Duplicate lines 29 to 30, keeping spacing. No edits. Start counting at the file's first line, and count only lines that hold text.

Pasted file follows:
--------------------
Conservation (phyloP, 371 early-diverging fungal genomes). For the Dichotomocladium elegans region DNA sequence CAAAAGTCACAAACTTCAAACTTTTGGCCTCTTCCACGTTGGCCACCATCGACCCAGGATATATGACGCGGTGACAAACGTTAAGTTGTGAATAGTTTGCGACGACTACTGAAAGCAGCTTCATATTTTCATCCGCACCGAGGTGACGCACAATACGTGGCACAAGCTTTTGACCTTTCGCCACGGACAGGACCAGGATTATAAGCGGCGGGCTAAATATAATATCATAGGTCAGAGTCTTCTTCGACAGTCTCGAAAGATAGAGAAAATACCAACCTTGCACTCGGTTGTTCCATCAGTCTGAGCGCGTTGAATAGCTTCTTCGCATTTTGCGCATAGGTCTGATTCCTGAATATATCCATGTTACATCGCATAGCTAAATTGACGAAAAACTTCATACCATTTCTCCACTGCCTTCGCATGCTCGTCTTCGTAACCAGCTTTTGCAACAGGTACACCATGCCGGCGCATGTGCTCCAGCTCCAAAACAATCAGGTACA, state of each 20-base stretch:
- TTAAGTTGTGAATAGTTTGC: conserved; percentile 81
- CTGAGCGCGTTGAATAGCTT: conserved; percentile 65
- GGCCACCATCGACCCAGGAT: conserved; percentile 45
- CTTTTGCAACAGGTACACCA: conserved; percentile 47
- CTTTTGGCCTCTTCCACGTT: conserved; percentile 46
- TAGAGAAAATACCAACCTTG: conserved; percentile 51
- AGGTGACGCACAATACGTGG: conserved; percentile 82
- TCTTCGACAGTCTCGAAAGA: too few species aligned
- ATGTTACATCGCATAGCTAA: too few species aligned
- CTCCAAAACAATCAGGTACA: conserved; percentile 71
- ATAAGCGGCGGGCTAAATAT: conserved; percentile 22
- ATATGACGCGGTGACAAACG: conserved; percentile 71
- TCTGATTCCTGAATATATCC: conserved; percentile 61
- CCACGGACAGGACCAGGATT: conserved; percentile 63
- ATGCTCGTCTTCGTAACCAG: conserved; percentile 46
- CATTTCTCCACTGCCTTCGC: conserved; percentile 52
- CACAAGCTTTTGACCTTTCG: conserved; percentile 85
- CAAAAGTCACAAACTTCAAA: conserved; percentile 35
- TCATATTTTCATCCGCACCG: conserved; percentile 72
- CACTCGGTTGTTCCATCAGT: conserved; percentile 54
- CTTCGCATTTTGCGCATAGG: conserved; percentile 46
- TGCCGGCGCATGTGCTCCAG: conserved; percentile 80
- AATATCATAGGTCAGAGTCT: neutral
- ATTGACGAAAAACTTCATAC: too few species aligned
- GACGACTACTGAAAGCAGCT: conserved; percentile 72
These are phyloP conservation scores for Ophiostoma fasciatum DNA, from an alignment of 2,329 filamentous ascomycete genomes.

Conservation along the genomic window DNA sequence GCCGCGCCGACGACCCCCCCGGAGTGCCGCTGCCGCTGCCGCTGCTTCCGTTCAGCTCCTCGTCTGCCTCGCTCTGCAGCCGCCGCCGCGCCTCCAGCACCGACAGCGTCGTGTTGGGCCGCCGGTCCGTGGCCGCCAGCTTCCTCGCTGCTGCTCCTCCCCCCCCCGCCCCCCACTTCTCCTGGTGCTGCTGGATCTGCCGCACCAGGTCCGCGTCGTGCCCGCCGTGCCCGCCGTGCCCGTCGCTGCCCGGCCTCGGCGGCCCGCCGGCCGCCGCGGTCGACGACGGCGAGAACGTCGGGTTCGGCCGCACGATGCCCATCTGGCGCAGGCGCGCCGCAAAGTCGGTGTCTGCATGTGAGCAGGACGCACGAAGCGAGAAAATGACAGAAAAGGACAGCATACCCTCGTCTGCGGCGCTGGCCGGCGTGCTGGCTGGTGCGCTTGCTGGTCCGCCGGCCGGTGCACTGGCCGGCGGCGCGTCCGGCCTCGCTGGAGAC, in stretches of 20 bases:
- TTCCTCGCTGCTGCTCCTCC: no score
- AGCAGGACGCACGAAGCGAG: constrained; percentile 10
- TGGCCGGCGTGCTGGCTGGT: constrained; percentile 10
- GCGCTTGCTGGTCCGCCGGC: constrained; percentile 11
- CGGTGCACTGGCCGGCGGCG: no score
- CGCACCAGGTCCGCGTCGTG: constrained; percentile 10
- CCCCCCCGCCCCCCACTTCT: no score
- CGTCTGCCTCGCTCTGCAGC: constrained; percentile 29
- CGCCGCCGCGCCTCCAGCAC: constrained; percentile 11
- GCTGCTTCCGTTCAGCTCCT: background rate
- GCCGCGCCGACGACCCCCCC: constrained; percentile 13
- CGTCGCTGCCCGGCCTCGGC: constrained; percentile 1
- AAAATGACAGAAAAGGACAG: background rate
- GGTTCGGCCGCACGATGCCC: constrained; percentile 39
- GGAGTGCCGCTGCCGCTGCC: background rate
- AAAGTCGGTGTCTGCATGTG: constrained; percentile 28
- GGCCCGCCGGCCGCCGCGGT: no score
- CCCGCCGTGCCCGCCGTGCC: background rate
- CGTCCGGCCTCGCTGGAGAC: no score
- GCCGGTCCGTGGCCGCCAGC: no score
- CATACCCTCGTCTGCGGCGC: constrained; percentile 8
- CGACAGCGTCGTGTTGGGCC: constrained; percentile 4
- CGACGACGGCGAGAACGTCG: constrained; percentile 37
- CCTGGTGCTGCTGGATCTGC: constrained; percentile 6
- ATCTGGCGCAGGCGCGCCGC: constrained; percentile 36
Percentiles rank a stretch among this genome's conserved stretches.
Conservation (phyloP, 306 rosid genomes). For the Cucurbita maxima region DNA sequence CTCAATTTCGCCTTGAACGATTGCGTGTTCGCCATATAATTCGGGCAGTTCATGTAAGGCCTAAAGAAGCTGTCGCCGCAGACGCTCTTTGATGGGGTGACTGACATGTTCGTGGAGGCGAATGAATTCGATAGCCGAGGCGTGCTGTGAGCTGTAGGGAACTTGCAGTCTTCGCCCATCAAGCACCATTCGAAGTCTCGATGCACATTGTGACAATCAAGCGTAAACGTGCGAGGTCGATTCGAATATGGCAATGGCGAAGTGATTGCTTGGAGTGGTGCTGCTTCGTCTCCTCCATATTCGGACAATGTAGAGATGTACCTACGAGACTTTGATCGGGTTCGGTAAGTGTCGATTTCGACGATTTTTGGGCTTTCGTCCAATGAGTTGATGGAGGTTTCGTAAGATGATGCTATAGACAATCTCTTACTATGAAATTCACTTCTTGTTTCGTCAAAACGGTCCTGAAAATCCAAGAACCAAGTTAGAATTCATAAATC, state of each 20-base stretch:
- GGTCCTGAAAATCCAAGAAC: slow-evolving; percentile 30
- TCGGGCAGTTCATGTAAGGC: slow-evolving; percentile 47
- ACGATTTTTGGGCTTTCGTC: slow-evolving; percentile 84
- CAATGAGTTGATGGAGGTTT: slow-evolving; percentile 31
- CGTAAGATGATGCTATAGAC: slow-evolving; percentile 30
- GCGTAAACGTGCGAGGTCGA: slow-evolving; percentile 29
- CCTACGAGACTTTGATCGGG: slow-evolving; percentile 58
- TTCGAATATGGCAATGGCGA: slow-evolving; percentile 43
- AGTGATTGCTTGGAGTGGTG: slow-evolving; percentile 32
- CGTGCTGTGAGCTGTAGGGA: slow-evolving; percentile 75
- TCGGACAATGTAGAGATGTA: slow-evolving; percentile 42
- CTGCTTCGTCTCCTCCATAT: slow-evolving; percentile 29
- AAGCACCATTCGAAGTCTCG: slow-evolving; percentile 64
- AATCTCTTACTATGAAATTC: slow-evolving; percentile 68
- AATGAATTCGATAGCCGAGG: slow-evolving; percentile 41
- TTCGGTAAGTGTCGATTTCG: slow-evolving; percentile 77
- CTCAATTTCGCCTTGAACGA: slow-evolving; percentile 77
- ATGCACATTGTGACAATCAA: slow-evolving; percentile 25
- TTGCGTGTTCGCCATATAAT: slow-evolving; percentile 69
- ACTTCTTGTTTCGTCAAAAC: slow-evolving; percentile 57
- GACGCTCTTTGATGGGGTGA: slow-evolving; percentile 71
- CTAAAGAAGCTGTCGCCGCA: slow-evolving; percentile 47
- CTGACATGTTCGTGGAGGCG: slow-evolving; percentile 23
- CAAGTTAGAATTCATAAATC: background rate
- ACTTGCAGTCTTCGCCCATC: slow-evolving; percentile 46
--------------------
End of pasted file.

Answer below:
- TTCCTCGCTGCTGCTCCTCC: no score
- AGCAGGACGCACGAAGCGAG: constrained; percentile 10